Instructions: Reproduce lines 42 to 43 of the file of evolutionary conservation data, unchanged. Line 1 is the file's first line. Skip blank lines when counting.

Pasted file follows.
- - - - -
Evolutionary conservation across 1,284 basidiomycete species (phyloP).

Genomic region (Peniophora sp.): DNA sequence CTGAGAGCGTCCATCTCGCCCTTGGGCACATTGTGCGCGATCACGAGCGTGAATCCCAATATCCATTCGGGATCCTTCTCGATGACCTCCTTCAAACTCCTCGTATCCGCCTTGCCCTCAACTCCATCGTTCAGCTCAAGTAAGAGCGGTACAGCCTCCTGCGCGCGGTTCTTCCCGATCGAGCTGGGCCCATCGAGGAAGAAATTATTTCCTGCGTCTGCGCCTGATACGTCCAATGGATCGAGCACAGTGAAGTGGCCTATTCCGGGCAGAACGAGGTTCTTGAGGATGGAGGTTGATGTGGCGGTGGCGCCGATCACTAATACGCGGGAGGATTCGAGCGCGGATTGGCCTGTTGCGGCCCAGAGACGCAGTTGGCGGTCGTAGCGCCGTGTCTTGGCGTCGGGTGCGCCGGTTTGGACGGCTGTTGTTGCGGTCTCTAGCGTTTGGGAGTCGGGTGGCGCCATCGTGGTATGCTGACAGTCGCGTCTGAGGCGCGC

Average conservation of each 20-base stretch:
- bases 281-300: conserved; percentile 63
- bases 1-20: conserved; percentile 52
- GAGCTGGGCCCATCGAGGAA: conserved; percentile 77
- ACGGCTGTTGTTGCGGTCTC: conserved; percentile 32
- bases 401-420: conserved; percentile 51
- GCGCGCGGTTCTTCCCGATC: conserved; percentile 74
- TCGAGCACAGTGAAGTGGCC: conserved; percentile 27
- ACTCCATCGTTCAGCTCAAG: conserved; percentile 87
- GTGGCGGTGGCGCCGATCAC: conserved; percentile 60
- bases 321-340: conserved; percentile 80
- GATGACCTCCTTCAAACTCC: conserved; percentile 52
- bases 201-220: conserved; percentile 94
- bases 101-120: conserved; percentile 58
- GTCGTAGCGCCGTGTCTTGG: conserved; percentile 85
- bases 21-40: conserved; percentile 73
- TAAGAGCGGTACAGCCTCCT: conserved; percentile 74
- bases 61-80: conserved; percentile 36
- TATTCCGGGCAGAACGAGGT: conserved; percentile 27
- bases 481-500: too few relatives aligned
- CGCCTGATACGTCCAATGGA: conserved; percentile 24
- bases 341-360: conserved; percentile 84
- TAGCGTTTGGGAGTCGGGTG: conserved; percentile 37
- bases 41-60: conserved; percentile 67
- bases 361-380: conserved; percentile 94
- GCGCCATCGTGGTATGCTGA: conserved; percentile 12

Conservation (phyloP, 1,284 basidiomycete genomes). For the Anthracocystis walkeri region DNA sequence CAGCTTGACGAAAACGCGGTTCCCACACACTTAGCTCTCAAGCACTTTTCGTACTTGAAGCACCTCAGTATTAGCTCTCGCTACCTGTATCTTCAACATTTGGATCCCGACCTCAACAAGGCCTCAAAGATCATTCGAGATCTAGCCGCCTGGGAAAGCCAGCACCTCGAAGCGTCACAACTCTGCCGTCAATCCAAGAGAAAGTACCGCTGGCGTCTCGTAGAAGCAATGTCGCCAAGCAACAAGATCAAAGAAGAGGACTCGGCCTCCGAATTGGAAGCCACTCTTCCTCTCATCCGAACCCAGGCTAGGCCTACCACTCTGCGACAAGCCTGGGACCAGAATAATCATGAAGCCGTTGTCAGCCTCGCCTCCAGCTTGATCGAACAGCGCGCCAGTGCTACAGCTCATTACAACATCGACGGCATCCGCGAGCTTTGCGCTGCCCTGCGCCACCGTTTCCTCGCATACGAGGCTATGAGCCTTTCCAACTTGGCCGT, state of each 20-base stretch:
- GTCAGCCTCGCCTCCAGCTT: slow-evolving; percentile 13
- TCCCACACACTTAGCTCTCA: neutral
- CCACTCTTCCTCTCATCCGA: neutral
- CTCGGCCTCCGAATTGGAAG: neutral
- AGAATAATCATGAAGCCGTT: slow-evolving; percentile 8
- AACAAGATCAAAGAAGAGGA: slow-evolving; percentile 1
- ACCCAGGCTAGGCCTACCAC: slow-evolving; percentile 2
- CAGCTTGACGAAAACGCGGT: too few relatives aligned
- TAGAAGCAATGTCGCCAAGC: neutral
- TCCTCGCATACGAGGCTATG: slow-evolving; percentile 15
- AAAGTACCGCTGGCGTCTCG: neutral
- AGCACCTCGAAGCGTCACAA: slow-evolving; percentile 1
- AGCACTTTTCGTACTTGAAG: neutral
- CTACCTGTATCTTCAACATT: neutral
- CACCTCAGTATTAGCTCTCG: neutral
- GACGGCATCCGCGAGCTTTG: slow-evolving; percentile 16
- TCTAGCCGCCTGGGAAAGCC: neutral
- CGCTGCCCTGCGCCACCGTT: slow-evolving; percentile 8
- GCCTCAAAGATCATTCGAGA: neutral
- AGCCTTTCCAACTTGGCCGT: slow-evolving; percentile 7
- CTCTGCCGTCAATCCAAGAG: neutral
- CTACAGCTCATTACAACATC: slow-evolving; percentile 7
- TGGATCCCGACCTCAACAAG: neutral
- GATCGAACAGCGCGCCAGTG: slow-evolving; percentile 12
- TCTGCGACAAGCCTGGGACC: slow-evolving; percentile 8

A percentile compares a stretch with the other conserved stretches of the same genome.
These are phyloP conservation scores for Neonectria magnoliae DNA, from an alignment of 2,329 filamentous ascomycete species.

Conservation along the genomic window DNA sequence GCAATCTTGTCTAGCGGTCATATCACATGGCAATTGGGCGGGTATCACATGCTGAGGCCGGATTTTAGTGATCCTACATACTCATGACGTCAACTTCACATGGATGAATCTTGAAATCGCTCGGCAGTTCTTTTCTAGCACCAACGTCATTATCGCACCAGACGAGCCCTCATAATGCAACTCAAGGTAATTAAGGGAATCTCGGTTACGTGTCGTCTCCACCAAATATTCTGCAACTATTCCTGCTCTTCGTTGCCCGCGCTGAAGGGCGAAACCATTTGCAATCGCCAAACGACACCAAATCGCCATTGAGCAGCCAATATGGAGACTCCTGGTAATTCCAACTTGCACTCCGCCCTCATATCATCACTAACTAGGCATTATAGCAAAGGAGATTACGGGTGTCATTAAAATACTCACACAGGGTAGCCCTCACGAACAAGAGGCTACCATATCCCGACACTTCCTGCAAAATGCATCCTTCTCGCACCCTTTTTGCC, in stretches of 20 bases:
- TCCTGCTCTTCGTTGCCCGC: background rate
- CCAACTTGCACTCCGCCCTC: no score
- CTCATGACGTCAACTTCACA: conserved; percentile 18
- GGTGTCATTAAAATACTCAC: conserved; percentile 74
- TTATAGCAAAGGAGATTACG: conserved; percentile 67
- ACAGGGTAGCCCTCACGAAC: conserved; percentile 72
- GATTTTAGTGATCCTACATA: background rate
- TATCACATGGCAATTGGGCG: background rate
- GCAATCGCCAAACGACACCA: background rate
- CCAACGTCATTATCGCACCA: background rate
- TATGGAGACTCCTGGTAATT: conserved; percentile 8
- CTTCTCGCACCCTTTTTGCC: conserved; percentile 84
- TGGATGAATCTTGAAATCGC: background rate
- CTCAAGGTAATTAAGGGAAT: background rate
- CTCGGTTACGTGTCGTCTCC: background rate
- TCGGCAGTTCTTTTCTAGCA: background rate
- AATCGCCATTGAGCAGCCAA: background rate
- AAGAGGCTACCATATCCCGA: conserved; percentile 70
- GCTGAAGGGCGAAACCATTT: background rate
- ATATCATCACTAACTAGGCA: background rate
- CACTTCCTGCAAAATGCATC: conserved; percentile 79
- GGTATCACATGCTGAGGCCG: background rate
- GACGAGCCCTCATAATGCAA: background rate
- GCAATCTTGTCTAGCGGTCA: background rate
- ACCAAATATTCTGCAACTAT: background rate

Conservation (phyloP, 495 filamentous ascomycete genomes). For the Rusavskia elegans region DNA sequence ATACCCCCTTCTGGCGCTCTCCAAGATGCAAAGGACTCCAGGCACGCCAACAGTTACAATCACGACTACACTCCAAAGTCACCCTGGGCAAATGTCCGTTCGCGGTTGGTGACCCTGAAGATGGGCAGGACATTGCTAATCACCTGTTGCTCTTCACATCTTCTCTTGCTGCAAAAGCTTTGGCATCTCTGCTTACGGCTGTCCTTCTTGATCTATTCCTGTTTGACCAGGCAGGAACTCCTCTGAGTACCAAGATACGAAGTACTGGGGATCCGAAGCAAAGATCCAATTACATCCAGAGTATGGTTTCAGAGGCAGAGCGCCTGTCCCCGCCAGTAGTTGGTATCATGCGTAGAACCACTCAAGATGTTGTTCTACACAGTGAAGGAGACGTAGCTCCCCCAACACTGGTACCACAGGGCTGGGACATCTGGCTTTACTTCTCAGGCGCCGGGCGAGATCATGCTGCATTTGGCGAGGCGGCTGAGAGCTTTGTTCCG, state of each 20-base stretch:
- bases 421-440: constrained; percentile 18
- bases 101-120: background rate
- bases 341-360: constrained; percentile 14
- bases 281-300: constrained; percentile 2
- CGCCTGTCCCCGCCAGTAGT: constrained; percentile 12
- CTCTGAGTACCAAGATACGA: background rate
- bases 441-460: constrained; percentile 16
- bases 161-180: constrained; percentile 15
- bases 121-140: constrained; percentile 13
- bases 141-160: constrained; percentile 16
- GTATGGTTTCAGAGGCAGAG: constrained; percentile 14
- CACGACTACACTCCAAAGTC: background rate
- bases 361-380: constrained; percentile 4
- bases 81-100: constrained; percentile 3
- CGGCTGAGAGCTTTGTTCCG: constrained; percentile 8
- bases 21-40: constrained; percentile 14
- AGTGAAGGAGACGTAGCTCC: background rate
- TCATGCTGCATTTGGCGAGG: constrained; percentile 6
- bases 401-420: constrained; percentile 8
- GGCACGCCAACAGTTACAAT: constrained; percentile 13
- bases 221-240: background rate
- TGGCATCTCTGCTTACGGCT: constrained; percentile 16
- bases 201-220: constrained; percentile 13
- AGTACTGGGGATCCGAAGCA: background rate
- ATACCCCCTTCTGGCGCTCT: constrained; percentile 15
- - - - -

- AGCACTTTTCGTACTTGAAG: neutral
- CTACCTGTATCTTCAACATT: neutral